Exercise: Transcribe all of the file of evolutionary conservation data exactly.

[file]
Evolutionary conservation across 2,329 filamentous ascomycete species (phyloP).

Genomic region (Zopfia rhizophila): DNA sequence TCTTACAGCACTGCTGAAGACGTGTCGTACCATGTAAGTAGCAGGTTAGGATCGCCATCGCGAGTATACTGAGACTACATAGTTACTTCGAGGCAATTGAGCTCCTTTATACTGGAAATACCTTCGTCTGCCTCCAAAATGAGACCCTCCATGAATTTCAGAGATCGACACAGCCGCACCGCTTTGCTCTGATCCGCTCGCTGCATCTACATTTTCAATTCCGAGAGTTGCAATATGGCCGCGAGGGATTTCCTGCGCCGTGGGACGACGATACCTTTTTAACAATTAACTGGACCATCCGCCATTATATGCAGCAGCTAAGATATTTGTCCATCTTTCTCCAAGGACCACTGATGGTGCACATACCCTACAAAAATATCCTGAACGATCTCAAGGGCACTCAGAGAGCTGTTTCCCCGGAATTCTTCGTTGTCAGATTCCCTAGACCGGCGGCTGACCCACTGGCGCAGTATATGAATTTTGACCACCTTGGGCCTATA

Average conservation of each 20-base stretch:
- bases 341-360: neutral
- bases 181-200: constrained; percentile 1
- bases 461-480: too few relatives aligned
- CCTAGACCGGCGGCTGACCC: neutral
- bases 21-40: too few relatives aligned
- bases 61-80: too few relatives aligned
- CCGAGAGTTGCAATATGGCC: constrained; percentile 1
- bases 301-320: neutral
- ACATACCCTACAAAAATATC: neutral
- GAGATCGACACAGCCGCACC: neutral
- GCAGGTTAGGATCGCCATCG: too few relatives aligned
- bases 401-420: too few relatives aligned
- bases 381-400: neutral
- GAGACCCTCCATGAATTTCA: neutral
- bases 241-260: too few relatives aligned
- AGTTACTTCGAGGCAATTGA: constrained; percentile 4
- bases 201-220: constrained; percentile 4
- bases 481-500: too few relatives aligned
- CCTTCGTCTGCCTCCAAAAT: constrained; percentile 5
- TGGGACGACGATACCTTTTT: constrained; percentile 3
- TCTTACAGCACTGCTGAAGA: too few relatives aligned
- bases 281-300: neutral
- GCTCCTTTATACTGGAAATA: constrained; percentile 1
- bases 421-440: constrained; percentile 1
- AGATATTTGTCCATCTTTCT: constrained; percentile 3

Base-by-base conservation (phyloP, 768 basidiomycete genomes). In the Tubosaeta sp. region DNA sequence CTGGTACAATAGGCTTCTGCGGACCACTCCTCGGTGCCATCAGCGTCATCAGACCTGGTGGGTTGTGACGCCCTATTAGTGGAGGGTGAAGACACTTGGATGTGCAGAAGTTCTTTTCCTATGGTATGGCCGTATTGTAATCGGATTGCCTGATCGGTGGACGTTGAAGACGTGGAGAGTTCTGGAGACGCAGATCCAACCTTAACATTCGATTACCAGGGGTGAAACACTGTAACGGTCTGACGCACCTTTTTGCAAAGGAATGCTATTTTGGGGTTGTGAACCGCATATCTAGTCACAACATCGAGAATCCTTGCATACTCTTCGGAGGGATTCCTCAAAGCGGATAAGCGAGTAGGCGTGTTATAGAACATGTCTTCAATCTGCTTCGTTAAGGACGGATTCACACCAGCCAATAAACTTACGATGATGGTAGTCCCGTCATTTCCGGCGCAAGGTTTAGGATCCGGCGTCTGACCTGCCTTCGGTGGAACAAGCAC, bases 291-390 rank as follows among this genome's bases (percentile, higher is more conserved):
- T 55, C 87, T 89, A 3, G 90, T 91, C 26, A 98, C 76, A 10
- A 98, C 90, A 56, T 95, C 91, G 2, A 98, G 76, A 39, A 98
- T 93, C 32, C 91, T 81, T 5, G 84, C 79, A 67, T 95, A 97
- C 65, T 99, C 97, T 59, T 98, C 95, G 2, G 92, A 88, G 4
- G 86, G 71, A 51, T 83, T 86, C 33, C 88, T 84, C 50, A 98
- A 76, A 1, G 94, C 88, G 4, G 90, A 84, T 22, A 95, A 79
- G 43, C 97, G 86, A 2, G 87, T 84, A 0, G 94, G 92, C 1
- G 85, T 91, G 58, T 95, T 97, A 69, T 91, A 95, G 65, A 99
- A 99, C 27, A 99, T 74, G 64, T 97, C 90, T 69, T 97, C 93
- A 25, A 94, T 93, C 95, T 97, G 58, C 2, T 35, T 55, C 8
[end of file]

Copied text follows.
Evolutionary conservation across 2,329 filamentous ascomycete species (phyloP).

Genomic region (Zopfia rhizophila): DNA sequence TCTTACAGCACTGCTGAAGACGTGTCGTACCATGTAAGTAGCAGGTTAGGATCGCCATCGCGAGTATACTGAGACTACATAGTTACTTCGAGGCAATTGAGCTCCTTTATACTGGAAATACCTTCGTCTGCCTCCAAAATGAGACCCTCCATGAATTTCAGAGATCGACACAGCCGCACCGCTTTGCTCTGATCCGCTCGCTGCATCTACATTTTCAATTCCGAGAGTTGCAATATGGCCGCGAGGGATTTCCTGCGCCGTGGGACGACGATACCTTTTTAACAATTAACTGGACCATCCGCCATTATATGCAGCAGCTAAGATATTTGTCCATCTTTCTCCAAGGACCACTGATGGTGCACATACCCTACAAAAATATCCTGAACGATCTCAAGGGCACTCAGAGAGCTGTTTCCCCGGAATTCTTCGTTGTCAGATTCCCTAGACCGGCGGCTGACCCACTGGCGCAGTATATGAATTTTGACCACCTTGGGCCTATA

Average conservation of each 20-base stretch:
- bases 341-360: neutral
- bases 181-200: constrained; percentile 1
- bases 461-480: too few relatives aligned
- CCTAGACCGGCGGCTGACCC: neutral
- bases 21-40: too few relatives aligned
- bases 61-80: too few relatives aligned
- CCGAGAGTTGCAATATGGCC: constrained; percentile 1
- bases 301-320: neutral
- ACATACCCTACAAAAATATC: neutral
- GAGATCGACACAGCCGCACC: neutral
- GCAGGTTAGGATCGCCATCG: too few relatives aligned
- bases 401-420: too few relatives aligned
- bases 381-400: neutral
- GAGACCCTCCATGAATTTCA: neutral
- bases 241-260: too few relatives aligned
- AGTTACTTCGAGGCAATTGA: constrained; percentile 4
- bases 201-220: constrained; percentile 4
- bases 481-500: too few relatives aligned
- CCTTCGTCTGCCTCCAAAAT: constrained; percentile 5
- TGGGACGACGATACCTTTTT: constrained; percentile 3
- TCTTACAGCACTGCTGAAGA: too few relatives aligned
- bases 281-300: neutral
- GCTCCTTTATACTGGAAATA: constrained; percentile 1
- bases 421-440: constrained; percentile 1
- AGATATTTGTCCATCTTTCT: constrained; percentile 3

Base-by-base conservation (phyloP, 768 basidiomycete genomes). In the Tubosaeta sp. region DNA sequence CTGGTACAATAGGCTTCTGCGGACCACTCCTCGGTGCCATCAGCGTCATCAGACCTGGTGGGTTGTGACGCCCTATTAGTGGAGGGTGAAGACACTTGGATGTGCAGAAGTTCTTTTCCTATGGTATGGCCGTATTGTAATCGGATTGCCTGATCGGTGGACGTTGAAGACGTGGAGAGTTCTGGAGACGCAGATCCAACCTTAACATTCGATTACCAGGGGTGAAACACTGTAACGGTCTGACGCACCTTTTTGCAAAGGAATGCTATTTTGGGGTTGTGAACCGCATATCTAGTCACAACATCGAGAATCCTTGCATACTCTTCGGAGGGATTCCTCAAAGCGGATAAGCGAGTAGGCGTGTTATAGAACATGTCTTCAATCTGCTTCGTTAAGGACGGATTCACACCAGCCAATAAACTTACGATGATGGTAGTCCCGTCATTTCCGGCGCAAGGTTTAGGATCCGGCGTCTGACCTGCCTTCGGTGGAACAAGCAC, bases 291-390 rank as follows among this genome's bases (percentile, higher is more conserved):
- T 55, C 87, T 89, A 3, G 90, T 91, C 26, A 98, C 76, A 10
- A 98, C 90, A 56, T 95, C 91, G 2, A 98, G 76, A 39, A 98
- T 93, C 32, C 91, T 81, T 5, G 84, C 79, A 67, T 95, A 97
- C 65, T 99, C 97, T 59, T 98, C 95, G 2, G 92, A 88, G 4
- G 86, G 71, A 51, T 83, T 86, C 33, C 88, T 84, C 50, A 98
- A 76, A 1, G 94, C 88, G 4, G 90, A 84, T 22, A 95, A 79
- G 43, C 97, G 86, A 2, G 87, T 84, A 0, G 94, G 92, C 1
- G 85, T 91, G 58, T 95, T 97, A 69, T 91, A 95, G 65, A 99
- A 99, C 27, A 99, T 74, G 64, T 97, C 90, T 69, T 97, C 93
- A 25, A 94, T 93, C 95, T 97, G 58, C 2, T 35, T 55, C 8